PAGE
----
On Face Value


Matt, Age 6

The great portrait photographer Richard Avedon once said, “Faces are the ledgers of our experience.”

I like taking photos of people. Set-up head shots, against a backdrop or environmental…the whole thing.

I really like photojournalism, I love documentary photography. But…

I want to be a great portrait photographer.

Like Avedon. Like Penn. Like Platon.

A few weeks ago, I decided to enter some of my portraits in the LensCulture Portrait Contest.

Not the one of Matt, above. These:


David Burnett

Georgia Owen

Remember Jones

Whiplash Redemption

LensCulture recently announced their 39 Winners & Finalists.

Lots of great and interesting work here. Some that even make me raise my eyebrows and scratch  my head.

I wasn’t part of the 39. Maybe I was number 40. Who knows.

I guess I still have a lot of work to do.

© Mark V. Krajnak | JerseyStyle Photography | All Rights Reserved 2018

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Judging A Book By Its Cover


Happy World Book Day!

Books have been a part of my life as long as I could remember.

When I was little, it was a treat to go to the library during school. I couldn’t wait. I loved looking at all the books, finding something new to read.

I loved the smell of the school library.

During the summer, my Dad would come home from his corrections officer’s shift, eat dinner, then take my sister and I to the library. I won’t say we wandered for hours….we have maybe an hour to pick out what we wanted (we often went when it rained – Dad’s chores were put on hold by rain so he’d have some extra time).

So I’d go the Hardy Boy section or the Mystery section and pick out a few.

There was just something magical about being able to go off on a adventure without leaving my small town.

To be able to have my photos on the a book cover, or inside a book, is a supreme thrill to me. I don’t think that will ever go away.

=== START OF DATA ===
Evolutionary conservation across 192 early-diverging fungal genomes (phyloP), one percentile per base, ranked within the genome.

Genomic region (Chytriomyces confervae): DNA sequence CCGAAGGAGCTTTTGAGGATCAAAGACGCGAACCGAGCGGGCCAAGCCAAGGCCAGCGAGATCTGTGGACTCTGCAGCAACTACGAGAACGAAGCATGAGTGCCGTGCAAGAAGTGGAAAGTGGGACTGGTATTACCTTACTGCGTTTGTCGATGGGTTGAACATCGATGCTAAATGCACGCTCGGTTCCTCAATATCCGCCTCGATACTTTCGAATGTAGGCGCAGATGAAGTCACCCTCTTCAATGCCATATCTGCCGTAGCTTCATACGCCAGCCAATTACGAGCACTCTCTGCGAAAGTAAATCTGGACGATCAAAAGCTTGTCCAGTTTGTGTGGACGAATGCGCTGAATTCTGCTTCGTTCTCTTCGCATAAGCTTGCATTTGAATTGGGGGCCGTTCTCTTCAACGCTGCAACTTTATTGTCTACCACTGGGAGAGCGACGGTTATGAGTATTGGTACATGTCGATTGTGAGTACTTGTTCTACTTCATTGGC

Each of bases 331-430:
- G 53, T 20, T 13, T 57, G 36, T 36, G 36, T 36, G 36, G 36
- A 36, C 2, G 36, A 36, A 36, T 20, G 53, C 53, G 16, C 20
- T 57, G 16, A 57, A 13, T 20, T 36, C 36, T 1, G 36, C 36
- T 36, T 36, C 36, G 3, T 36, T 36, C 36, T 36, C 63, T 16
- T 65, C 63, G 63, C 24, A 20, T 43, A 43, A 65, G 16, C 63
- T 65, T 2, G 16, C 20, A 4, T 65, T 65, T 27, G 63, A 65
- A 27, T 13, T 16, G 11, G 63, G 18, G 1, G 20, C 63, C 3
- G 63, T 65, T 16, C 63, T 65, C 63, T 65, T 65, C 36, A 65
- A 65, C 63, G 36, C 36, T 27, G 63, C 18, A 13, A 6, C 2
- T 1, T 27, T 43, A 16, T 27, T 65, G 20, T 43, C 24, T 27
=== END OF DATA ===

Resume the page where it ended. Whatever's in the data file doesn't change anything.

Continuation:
I’m honored to be able to work with Altus Press, Bard Constantine, Joe Clifford, Tom Pitts and others on working with me to help give their books live.

People DO judge a book by its cover, you know.

Go pick one up a book today.

© Mark V. Krajnak | JerseyStyle Photography | All Rights Reserved 2018

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JSP Visual Week In Review ~ 04.21.18

JSP_Visual Week In Review_042118

Spring FINALLY seems to be on its way around here. The grass is greening up, buds on the trees are finally opening.

The temps are still pretty cool on the whole, but at least we had no snow this week. Spring certainly it taking a long time to get here this year.

Hopefully, though, this portends to a hot summer.

Big week coming up this week…a few interesting things happening and some cool stuff happening next weekend.

Stay with me and I’ll tell you all about it.

This Week’s Links:

What I Finished Reading This Week: Shutter Island (I really liked this one. Read like a Stephen King book, though.)

What I Started Reading This week: Down the River Unto the Sea

What I Watched This Week: A lot of NBA playoffs (Trust The Process)

What I Also Watched This Week: A Three minute watch: “My past is always in front of me.” A beautiful film from Cuba by Joe McNally and his team.

Flickr Bought By Smugmug.

A year ago this weekend, I was shooting some local guys rocking out in Asbury Park.

Telling hidden stories.

Echoes of Picasso.

Finally, I shot this portrait of my aunt in her living room back in 2015. She celebrated her 85th birthday last weekend. Happy birthday to her!

“There are no rules for good photographs, there are only good photographs.” ~ Ansel Adams, who passed way on April 22, 1984, 34 years ago today.

© Mark V. Krajnak | JerseyStyle Photography | All Rights Reserved 2018

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A Wonder(bar)ful Night

Wonder Bar

“Hey girl, you want to ride in Daddy’s Cadillac?
‘Cause I love the way your long hair falls down your back
Bo Diddley, Bo Diddley’s at the Seaside Bar
We’ll run barefoot in the sand, listen to his guitar.” ~ Bruce Springsteen, Seaside Bar Song

The Stone Pony is the famous one. People come from near and far to go to the Stone Pony in Asbury Park, New Jersey.

But when I heard Bruce and the E Street Band, with Professor Roy Bitans setting the tone on the electric organ, launch into Seaside Bar Song, I think of the Wonder Bar. Just two block up Ocean Ave from the Pony, it could very well be as legendary as it’s more famous neighbor. At least by Jersey rock ‘n roll standards.

Ironically, for as many times as I go to Asbury Park, I’ve only be inside the Wonder Bar once. And I didn’t even hear a band. It was a few January’s ago, after a Polar Bear Plunge. The pub inside Convention Hall, Anchor’s Bend, was crowded and I was hungry. I went across the street – the sky looked a lot it did in the above photo, even though I shot that one on a June evening – and had a burger and a beer.